All of this feels critical to share right now. Our biggest enemy is Metaphysical Malfeasance and those who perpetrate it.
I have another message to share, one that I feel is linked to this, and perhaps even the antidote. It is this: The Apocalypse. We may be heading there. It sounds scary, but I have good news. Really good news. The word “apocalypse?”
Its meaning in Greek is this: The Unveiling.
It may get violent, it may get messy, but I believe the Truth is in the process of being unveiled.
Tell me, what is it you plan to do with your one wild and precious life? ~ Mary Oliver
Recap: I am haunted and obsessed. With Venn diagrams. With the female presence (ghost, deity, alien, dream?) that visits me the in-between of wakefulness and sleep. With the persistent longing to believe in and connect with The Something Greater than I Can Fathom (God, with a new wardrobe and fresh vocabulary?) With the compulsion to use my one wild and precious life to express in words what seems impossible to express in words. But I’ll try because I must. I was offered an assignment, and I said yes.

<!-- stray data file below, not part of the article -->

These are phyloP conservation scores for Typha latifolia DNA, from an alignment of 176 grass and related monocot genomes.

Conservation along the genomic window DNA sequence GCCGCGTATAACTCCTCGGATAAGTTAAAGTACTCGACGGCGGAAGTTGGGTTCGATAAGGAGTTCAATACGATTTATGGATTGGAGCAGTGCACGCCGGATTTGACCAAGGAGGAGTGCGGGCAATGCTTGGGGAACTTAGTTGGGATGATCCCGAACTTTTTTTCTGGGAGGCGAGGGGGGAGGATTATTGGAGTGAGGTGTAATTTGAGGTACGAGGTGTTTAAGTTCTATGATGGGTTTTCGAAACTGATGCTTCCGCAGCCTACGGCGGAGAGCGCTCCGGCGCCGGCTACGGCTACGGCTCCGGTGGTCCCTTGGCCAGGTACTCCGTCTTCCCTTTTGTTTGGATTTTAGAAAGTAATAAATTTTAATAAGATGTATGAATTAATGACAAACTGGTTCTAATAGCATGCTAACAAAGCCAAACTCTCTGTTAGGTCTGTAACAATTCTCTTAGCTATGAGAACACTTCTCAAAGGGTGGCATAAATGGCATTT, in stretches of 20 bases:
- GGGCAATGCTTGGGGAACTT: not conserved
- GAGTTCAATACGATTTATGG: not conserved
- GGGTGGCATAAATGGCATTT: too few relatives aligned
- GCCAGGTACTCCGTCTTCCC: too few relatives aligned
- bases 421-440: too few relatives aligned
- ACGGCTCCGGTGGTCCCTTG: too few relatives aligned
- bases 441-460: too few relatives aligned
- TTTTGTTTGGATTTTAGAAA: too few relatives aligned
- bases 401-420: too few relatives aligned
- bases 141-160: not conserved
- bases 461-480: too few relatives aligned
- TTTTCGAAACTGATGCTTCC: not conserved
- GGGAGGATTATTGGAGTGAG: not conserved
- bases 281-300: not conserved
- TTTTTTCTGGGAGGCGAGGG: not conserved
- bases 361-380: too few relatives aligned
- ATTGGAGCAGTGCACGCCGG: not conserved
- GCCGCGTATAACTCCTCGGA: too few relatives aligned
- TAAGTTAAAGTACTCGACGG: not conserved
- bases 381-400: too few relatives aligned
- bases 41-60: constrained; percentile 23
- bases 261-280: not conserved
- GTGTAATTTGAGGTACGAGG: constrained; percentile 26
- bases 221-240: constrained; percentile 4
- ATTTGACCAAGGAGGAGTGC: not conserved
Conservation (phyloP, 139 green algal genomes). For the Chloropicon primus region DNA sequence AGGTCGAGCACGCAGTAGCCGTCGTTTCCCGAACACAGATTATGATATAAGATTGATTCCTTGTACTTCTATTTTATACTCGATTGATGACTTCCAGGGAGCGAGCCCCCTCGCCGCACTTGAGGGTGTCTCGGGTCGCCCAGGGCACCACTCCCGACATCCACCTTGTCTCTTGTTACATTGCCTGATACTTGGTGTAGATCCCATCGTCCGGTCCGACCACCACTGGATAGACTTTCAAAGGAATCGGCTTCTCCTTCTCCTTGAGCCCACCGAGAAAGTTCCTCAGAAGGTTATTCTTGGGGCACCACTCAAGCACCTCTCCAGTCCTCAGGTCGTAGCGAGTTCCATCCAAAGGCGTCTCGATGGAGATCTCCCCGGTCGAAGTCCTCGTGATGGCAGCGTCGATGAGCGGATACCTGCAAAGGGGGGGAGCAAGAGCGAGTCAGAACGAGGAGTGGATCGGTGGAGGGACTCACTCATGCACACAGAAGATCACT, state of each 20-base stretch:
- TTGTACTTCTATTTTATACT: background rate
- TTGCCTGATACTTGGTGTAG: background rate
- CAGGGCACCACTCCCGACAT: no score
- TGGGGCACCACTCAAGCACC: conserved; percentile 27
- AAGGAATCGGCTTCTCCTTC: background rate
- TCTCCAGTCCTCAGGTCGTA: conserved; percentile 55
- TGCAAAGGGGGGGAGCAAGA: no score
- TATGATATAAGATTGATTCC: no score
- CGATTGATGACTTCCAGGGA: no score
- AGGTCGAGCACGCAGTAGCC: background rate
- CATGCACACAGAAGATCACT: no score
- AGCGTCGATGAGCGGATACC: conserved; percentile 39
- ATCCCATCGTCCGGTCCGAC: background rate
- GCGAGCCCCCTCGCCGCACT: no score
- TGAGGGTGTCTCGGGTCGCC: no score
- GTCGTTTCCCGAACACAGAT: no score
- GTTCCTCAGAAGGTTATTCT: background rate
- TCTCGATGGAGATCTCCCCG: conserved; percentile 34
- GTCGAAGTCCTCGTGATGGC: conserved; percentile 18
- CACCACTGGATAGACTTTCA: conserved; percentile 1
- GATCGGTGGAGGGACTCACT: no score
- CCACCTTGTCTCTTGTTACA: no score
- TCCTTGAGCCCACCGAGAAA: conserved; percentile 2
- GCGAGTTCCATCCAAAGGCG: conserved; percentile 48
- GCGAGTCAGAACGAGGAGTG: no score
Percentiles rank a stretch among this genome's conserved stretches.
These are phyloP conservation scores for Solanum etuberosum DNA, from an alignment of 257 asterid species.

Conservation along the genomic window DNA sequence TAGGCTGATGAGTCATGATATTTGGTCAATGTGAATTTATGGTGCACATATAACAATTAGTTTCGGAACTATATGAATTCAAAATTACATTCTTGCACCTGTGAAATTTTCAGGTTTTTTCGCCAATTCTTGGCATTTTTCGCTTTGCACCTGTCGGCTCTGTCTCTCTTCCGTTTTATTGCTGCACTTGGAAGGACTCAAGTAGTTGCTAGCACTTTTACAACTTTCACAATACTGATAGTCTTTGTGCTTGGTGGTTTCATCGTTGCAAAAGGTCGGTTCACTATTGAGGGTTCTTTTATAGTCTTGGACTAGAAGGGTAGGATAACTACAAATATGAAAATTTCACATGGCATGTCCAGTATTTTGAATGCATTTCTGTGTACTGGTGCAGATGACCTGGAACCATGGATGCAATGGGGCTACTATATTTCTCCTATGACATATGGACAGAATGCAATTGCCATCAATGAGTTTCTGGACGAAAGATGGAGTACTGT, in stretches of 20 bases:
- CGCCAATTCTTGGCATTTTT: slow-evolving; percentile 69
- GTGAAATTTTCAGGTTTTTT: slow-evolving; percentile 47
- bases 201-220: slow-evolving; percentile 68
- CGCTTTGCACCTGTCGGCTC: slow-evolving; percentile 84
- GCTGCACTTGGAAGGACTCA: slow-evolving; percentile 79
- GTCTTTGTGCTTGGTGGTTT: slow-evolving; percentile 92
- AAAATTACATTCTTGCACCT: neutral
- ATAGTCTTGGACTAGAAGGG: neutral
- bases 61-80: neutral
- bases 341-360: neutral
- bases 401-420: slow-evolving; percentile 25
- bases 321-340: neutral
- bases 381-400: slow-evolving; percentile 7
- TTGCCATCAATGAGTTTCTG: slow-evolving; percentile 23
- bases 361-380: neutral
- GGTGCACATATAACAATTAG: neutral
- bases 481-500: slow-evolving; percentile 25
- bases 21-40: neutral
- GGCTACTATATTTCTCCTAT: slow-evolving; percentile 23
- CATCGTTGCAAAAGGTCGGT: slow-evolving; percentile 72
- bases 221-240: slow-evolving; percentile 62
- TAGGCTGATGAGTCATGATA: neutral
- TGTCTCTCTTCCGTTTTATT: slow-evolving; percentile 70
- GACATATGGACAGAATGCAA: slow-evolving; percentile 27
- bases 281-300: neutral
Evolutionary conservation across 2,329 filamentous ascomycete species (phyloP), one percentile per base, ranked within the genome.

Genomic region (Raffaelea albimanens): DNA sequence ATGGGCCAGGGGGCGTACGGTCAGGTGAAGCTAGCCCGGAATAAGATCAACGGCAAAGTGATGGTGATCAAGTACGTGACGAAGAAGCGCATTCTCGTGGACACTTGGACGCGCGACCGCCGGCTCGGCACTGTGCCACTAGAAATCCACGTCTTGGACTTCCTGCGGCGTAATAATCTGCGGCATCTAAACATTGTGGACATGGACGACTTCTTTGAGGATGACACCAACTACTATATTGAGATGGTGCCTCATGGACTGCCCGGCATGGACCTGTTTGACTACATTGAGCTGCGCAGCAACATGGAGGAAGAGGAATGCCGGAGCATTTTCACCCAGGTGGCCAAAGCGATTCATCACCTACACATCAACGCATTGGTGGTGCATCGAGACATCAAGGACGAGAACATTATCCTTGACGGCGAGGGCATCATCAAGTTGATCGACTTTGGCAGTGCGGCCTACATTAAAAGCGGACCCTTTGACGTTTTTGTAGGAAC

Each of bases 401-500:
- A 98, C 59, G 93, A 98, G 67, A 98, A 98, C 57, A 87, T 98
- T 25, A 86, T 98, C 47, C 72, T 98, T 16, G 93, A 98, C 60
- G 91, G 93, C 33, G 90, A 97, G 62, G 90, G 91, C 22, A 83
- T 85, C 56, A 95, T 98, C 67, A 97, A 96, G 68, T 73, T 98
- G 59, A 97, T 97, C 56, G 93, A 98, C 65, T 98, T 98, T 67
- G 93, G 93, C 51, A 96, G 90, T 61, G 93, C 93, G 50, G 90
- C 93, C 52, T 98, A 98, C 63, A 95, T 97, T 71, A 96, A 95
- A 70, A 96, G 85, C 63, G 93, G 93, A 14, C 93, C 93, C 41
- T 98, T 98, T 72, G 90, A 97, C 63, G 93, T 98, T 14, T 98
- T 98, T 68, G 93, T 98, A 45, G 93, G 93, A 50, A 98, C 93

And after I said yes, the messages started coming.
I have told very few people about the messages. When they ask specifically what they are, I get all tongue-tied and shy and embarrassed, terrified these dispatches that feel to me like sacred gifts will sound silly or trite if I say them out loud. So I’ll work my way up to that.
It happens like this: I’m in bed drifting off to sleep, when a thought or word or phrase springs from the jumble of my random falling-asleep thoughts, repeats itself, then gets louder and more intense. It will not give me peace until I turn on the light, scramble for a piece of paper, and set it down in writing. This happened A LOT at the beginning. Sometimes it happened ten times in one night, when I’d have to repeatedly switch on the lamp, apologize to my slumbering husband, and scribble down what I heard. (Yes, even though it was cool and mystical and all, sometimes it was also way annoying…) After using up all the random envelopes and receipts and scraps available on my nightstand, I finally (duh) put a notebook there. I filled it up. I got another one. Filled that one up, too.